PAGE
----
The sword lily
According to botanists, there are around 300 different gladiolus species that come originally from Africa. There, they occur as wild plants growing in their natural environment. They have been cultivated ever since 1941 so anyone can now enjoy them in their gardens. Their botanical name, ‘Gladiolus’ – is the diminutive for the Latin word, Gladius, which means ‘sword’. Their sword-shaped leaves and the meaning of their botanical name has led to their common name: sword lilies.
Gladioli can be recognised by their tall, sturdy, upright stems. Both sides of this stem are covered with flowers that can be almost any colour of the rainbow. And they can range from pastels to vivid eye-catching hues. Did you know that a gladiolus isn’t a true bulb, but rather what’s known as a corm? Unlike true bulbs that store their nutrients in layers of scales, a corm is a solid fleshy underground storage organ.
Since there are so many different gladioli, there are two classified groups: the large-flowered and the small-flowered varieties.
The large-flowered group contains more varieties than the small-flowered one. These are made up of hundreds of varieties in a wide range of colours and colour combinations. In general, they are taller than a metre. These varieties include:
- Butterfly gladioli: their flowers are delicate and their colours contrast with the rest of the plant which give them the appearance of butterflies. They are characterised by alternately arranged flowers, made up of tightly packed petals. The inner petals often display a colour different to the outer ones.
- Primulinus gladioli: the varieties in this group were developed from the yellow Gladiolus primulinus. The plant itself has a narrow silhouette and its uppermost petals cover the stamens beneath.
Small-flowering gladioli produce smaller flowers and are not as tall. They are subdivided into:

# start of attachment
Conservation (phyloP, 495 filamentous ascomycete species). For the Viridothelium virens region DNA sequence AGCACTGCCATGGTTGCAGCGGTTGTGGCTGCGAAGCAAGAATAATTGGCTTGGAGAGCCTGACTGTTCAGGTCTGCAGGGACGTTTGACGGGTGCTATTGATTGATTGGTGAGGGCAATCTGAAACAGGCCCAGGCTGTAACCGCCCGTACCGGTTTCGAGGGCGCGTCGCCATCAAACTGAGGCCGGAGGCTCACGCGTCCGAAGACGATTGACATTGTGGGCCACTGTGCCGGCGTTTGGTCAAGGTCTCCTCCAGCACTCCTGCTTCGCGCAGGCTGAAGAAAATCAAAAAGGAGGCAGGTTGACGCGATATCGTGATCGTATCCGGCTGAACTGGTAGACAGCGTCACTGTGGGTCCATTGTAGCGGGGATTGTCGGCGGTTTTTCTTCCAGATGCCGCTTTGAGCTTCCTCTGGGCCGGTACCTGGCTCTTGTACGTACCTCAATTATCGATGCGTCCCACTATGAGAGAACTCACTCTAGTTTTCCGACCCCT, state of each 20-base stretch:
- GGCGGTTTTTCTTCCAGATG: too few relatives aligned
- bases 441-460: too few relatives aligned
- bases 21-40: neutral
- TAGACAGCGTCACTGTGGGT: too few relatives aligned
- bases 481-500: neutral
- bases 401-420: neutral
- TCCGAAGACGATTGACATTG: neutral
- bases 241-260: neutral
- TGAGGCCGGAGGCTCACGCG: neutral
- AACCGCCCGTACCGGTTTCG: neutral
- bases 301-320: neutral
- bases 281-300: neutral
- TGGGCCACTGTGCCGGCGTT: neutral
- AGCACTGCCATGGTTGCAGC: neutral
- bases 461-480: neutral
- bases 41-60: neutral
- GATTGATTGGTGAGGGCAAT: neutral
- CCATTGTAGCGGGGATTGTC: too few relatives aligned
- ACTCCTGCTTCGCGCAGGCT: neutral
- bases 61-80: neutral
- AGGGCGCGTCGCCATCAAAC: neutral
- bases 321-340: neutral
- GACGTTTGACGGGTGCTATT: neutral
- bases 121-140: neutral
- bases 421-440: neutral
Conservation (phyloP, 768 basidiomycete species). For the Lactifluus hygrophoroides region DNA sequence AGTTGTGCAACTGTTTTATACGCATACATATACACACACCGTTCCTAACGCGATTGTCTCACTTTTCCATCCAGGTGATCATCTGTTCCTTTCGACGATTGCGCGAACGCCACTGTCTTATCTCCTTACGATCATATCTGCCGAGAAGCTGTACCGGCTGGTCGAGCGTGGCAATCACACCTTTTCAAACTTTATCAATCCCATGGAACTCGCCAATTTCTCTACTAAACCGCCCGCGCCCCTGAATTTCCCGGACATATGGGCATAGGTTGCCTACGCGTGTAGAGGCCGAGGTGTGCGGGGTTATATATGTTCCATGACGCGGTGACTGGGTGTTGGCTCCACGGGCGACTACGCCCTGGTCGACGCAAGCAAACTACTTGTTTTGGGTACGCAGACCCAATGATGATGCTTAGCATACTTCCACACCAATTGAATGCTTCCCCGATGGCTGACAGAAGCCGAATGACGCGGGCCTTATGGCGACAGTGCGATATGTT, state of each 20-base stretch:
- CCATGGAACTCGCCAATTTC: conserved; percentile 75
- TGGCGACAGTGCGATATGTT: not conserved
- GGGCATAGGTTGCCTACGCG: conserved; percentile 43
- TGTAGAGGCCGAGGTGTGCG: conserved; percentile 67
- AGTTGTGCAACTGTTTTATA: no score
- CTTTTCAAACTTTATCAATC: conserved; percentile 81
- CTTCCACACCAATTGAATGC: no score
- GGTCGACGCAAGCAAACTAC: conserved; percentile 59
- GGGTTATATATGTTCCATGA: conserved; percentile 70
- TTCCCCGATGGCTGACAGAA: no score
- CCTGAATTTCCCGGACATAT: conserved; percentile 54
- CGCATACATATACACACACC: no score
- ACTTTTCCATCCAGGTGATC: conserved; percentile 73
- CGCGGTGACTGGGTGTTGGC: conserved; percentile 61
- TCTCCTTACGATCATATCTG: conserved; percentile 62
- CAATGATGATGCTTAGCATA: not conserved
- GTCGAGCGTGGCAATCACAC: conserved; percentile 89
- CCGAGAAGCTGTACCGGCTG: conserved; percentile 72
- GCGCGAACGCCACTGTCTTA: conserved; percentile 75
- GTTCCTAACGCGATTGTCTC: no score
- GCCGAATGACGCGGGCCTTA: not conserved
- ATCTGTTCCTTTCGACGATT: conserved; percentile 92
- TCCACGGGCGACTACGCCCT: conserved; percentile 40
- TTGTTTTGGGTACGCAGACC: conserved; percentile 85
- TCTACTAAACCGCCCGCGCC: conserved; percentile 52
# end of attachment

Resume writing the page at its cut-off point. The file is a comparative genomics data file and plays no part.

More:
- Gladiolus colvillii ‘Alba’: this is one of the oldest small-flowered gladioli varieties and is a cross between two species: G. tristis and G. cardinalis.
- Gladiolus nanus: this gladiolus is known for its gracefulness. Its spikes are no taller than 60 to 70 centimetres. This has led to this gladiolus being referred to as a ‘dwarf gladiolus’.
- Gladiolus tubergenii: this one, named for the plant breeder Van Tubergen, is one of the earliest-flowering kinds.
Planting and care
Gladioli need plenty of light, so plant them in a sunny location in the garden. They combine well with other summer bulbs, such as dahlias and liatris as well as with perennials and ornamental grasses. They can be planted from mid-April until the end of May. Arrange them in small groups of 3-5 corms at a depth of about 10 centimetres. Make sure that the pointed end is on top. After planting, drench the soil to get them off to a good start, and keep watering during dry weather.
Interesting little facts
- If you want to enjoy gladioli indoors, they make perfect cut flowers. Once one or two flowers have opened, cut a few stems and place them in a vase.
- Gladioli can reach a height of 90-120 centimetres. Outdoors, stake them to prevent a heavy downpour or gusts of wind from blowing them over.
- Did you know that gladioli will also grow nicely in pots? The shorter varieties are especially well-suited for this purpose.
- When buying them, select large firm corms and avoid any soft ones or corms that are already sprouting since these are diseased.